Skip to Content

Quick Tip: Drive Pocket Hole Screws in Tight Places

Disclosure: This content may contain affiliate links. See my full terms of use here.

Stumped about how to drive pocket hole screws in tight places? Is your drill is too big and your pocket hole bit too long? Try a right angle drill attachment as a solution to reach pocket holes in hard-to-reach areas. This post also contains affiliate links. Thanks for your support!

Drive Pocket Hole Screws in Tight Places

Time for another quick tip post! I vowed to do these more often, and I only make good on that promise to do these more often, and I only make good on that promise sometimes…so let’s focus on the times I come through like a champ. Like today.

I’m going to share a quick tip about how to drive pocket hole screws in tight places using a right angle attachment for your drill. I’ve also got a quick video at the end of this post illustrating the pocket hole dilemma and how you can get around it. 🙂

How to Drive Pocket Hole Screws in Tight Places

Here’s the quick vid showing you how the right-angle drill attachment helps drive pocket hole screws in tight places:

Wait, what are pocket holes?

Let’s back up a sec. If you’re a for-fun woodworker like I am and you like building things for around your house, chances are you have a KregJig. (Get one if you don’t have one. I have a KregJig K4 and I use it to death. See my post with a slew of free projects that use pocket hole joinery.)

A KregJig is a super easy solution for drilling pocket holes in pieces of wood to create a super strong joint. You can check out some pocket holes in action halfway through my DIY plywood planter with hairpin legs project:

Modern DIY plywood planter with hairpin legs

Since you drill pocket holes into the wood, you need a longer bit to get your screw in. The pocket hole bit that came with my KregJig K4 looks like this. It attaches to the drill just like any other bit and is long with a square tip.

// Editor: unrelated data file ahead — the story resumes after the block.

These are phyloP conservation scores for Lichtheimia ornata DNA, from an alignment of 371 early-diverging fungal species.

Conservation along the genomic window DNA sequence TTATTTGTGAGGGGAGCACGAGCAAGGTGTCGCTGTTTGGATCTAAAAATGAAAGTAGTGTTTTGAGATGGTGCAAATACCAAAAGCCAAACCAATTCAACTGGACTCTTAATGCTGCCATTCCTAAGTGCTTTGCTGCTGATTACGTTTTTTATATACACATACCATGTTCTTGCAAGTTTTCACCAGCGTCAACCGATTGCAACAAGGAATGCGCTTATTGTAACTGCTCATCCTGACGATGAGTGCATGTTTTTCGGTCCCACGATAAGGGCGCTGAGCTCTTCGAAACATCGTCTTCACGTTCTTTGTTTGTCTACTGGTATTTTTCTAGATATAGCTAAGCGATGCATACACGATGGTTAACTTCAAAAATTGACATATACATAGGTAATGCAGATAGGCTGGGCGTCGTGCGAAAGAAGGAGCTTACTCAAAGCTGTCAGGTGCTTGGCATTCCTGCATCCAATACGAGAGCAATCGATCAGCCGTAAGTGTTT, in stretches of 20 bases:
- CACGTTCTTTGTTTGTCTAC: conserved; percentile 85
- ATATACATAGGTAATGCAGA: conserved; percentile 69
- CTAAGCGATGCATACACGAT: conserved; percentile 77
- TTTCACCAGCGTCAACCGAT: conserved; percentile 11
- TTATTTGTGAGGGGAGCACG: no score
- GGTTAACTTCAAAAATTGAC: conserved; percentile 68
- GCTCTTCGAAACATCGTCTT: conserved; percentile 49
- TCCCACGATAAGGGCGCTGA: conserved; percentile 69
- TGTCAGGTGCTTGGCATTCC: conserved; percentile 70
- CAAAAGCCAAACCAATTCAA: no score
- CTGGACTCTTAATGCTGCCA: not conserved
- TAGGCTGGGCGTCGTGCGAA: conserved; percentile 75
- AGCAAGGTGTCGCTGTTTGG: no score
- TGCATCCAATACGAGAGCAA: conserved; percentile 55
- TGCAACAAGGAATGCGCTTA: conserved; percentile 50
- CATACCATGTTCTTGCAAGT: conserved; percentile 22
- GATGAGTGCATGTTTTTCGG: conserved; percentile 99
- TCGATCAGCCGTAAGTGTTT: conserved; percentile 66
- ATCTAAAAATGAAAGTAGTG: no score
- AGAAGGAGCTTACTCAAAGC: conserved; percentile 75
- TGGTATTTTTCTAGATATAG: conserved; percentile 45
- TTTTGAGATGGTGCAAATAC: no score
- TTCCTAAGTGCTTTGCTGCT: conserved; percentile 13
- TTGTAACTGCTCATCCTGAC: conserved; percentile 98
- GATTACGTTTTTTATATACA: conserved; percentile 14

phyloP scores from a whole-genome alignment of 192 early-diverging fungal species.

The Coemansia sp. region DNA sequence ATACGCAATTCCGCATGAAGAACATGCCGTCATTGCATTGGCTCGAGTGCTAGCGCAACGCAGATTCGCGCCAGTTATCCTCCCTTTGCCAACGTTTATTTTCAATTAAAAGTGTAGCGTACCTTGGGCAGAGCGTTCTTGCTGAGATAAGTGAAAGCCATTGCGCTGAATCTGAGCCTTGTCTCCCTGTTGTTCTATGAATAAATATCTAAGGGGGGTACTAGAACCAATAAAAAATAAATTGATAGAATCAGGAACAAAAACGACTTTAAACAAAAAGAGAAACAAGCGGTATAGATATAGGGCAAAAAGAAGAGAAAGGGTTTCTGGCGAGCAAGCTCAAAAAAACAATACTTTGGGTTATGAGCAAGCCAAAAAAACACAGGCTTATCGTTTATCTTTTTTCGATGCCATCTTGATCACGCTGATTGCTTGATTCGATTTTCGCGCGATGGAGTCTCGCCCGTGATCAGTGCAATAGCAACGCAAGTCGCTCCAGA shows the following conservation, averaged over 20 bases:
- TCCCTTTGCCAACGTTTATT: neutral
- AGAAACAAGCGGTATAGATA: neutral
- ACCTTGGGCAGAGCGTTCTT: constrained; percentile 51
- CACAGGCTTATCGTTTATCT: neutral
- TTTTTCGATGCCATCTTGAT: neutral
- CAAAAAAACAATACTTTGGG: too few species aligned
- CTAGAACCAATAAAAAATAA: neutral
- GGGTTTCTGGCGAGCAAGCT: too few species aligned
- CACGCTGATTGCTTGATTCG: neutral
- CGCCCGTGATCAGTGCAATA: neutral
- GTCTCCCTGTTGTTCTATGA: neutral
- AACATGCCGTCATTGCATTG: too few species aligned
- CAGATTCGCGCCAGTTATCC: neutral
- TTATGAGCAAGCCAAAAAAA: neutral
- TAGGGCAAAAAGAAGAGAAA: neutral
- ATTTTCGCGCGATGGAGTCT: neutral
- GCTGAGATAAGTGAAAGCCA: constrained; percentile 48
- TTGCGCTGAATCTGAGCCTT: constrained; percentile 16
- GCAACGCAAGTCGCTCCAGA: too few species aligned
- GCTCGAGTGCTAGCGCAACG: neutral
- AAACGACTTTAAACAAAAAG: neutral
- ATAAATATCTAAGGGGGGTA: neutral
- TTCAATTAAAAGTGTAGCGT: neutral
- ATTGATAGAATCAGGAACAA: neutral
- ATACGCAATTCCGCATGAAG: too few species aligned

If you place pocket holes strategically, you can hide them and create a seamless, screw-free, nail-free surface on your projects. What’s not to love?

Modern DIY plywood planter with hairpin legs

Well, I don’t love it when I’m 90% of the way done with my project and realize that there are a few pocket holes I can’t reach. 

Well, I don’t love it when I’m 90% of the way done with my project and realize that there are a few pocket holes I can’t reach. 

For example, the plywood planter above had this problem. Once I’d assembled three sides and was ready to assemble the last side, I realized my drill and the long pocket hole bit wouldn’t fit down into the planter. UGH. 

I, like an idiot, thought that some pocket holes were just a lost cause. They were not to be reached and my project was ruined. So I threw it in the garbage.

Using a Right Angle Drill Attachment To Reach Pocket Holes

Just kidding, I did a little research and found that I can use a right angle drill attachment to drive pocket hole screws in tight spaces. And it was like $15 bucks at Home Depot! Hashtag winning, or whatever people are saying now.

Right angle drill attachment to reach pocket holes in tight spaces
Modern DIY plywood planter with hairpin legs

Here’s an example of the tight pocket hole dilemma on a build I’m working now. There are two pocket holes in the back that my drill can’t reach. 

One is visible here—circled in red with the big ol’ arrow pointing to it.

How to Drive Pocket Hole Screws in Tight Places
Right angle drill attachment to reach pocket holes in tight spaces
Right angle drill attachment to reach pocket holes in tight spaces
Pocket hole bit too long to reach pocket holes in tight spaces
How to Drive Pocket Hole Screws in Tight Places

Pop on the right-angle attachment, and suddenly my reach knows no bounds. Well, probably some bounds, but those bounds are beyond the scope of this project. So that’s it. If you find yourself in a pickle with some pocket holes that are hard to reach, get thee a right-angle drill attachment and show that project who’s boss. 



Comment spam is the worst.

And it's why I had to turn off comments on my posts that are older than a few weeks. However, I want to know if you have a question! You can hop over to my Instagram or Facebook pages and leave a comment or send me a direct message. Thank you for visiting and reading!

—————

This blog's content is for entertainment purposes only and is not professional advice. By reading this blog and attempting to re-create any content shared on it, you assume all responsibility. Read my full Terms of Use  here. Be safe out there!

Modern design ideas for a small backyard // My Tiny Backyard // by Brittany Goldwyn
Previous
How to Hang Flower Pots
Next
Easy Outdoor DIY Projects
shares